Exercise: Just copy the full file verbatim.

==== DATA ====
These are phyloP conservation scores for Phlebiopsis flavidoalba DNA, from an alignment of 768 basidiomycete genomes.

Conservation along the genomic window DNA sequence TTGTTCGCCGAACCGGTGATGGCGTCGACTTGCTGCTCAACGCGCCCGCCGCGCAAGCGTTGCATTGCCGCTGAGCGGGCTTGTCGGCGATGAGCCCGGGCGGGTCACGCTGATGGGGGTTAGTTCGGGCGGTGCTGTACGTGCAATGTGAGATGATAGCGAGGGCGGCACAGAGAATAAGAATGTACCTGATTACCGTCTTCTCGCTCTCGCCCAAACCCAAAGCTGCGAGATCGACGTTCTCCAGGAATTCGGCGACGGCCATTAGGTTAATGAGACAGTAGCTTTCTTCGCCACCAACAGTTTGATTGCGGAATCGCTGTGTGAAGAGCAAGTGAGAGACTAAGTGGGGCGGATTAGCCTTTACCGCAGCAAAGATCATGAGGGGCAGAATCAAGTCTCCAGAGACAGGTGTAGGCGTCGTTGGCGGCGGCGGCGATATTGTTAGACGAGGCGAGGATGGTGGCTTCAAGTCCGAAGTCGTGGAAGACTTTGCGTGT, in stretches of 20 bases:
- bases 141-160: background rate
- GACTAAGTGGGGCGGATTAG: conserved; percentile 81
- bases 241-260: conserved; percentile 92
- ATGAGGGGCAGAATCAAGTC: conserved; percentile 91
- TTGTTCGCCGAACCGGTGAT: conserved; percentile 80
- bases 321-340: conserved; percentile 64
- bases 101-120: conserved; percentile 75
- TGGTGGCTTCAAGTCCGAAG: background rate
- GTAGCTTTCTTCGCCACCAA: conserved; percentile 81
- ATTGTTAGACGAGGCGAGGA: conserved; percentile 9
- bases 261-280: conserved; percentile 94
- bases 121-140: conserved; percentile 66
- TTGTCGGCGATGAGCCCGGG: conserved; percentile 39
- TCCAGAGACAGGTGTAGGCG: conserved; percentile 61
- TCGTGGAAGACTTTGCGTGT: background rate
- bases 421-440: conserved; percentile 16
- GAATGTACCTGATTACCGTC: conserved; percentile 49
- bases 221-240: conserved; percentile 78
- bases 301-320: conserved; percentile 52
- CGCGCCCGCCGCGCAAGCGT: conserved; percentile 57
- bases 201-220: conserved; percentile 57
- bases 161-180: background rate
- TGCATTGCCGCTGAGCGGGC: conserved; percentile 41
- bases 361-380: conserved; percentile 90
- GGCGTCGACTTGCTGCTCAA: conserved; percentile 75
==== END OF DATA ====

These are phyloP conservation scores for Phlebiopsis flavidoalba DNA, from an alignment of 768 basidiomycete genomes.

Conservation along the genomic window DNA sequence TTGTTCGCCGAACCGGTGATGGCGTCGACTTGCTGCTCAACGCGCCCGCCGCGCAAGCGTTGCATTGCCGCTGAGCGGGCTTGTCGGCGATGAGCCCGGGCGGGTCACGCTGATGGGGGTTAGTTCGGGCGGTGCTGTACGTGCAATGTGAGATGATAGCGAGGGCGGCACAGAGAATAAGAATGTACCTGATTACCGTCTTCTCGCTCTCGCCCAAACCCAAAGCTGCGAGATCGACGTTCTCCAGGAATTCGGCGACGGCCATTAGGTTAATGAGACAGTAGCTTTCTTCGCCACCAACAGTTTGATTGCGGAATCGCTGTGTGAAGAGCAAGTGAGAGACTAAGTGGGGCGGATTAGCCTTTACCGCAGCAAAGATCATGAGGGGCAGAATCAAGTCTCCAGAGACAGGTGTAGGCGTCGTTGGCGGCGGCGGCGATATTGTTAGACGAGGCGAGGATGGTGGCTTCAAGTCCGAAGTCGTGGAAGACTTTGCGTGT, in stretches of 20 bases:
- bases 141-160: background rate
- GACTAAGTGGGGCGGATTAG: conserved; percentile 81
- bases 241-260: conserved; percentile 92
- ATGAGGGGCAGAATCAAGTC: conserved; percentile 91
- TTGTTCGCCGAACCGGTGAT: conserved; percentile 80
- bases 321-340: conserved; percentile 64
- bases 101-120: conserved; percentile 75
- TGGTGGCTTCAAGTCCGAAG: background rate
- GTAGCTTTCTTCGCCACCAA: conserved; percentile 81
- ATTGTTAGACGAGGCGAGGA: conserved; percentile 9
- bases 261-280: conserved; percentile 94
- bases 121-140: conserved; percentile 66
- TTGTCGGCGATGAGCCCGGG: conserved; percentile 39
- TCCAGAGACAGGTGTAGGCG: conserved; percentile 61
- TCGTGGAAGACTTTGCGTGT: background rate
- bases 421-440: conserved; percentile 16
- GAATGTACCTGATTACCGTC: conserved; percentile 49
- bases 221-240: conserved; percentile 78
- bases 301-320: conserved; percentile 52
- CGCGCCCGCCGCGCAAGCGT: conserved; percentile 57
- bases 201-220: conserved; percentile 57
- bases 161-180: background rate
- TGCATTGCCGCTGAGCGGGC: conserved; percentile 41
- bases 361-380: conserved; percentile 90
- GGCGTCGACTTGCTGCTCAA: conserved; percentile 75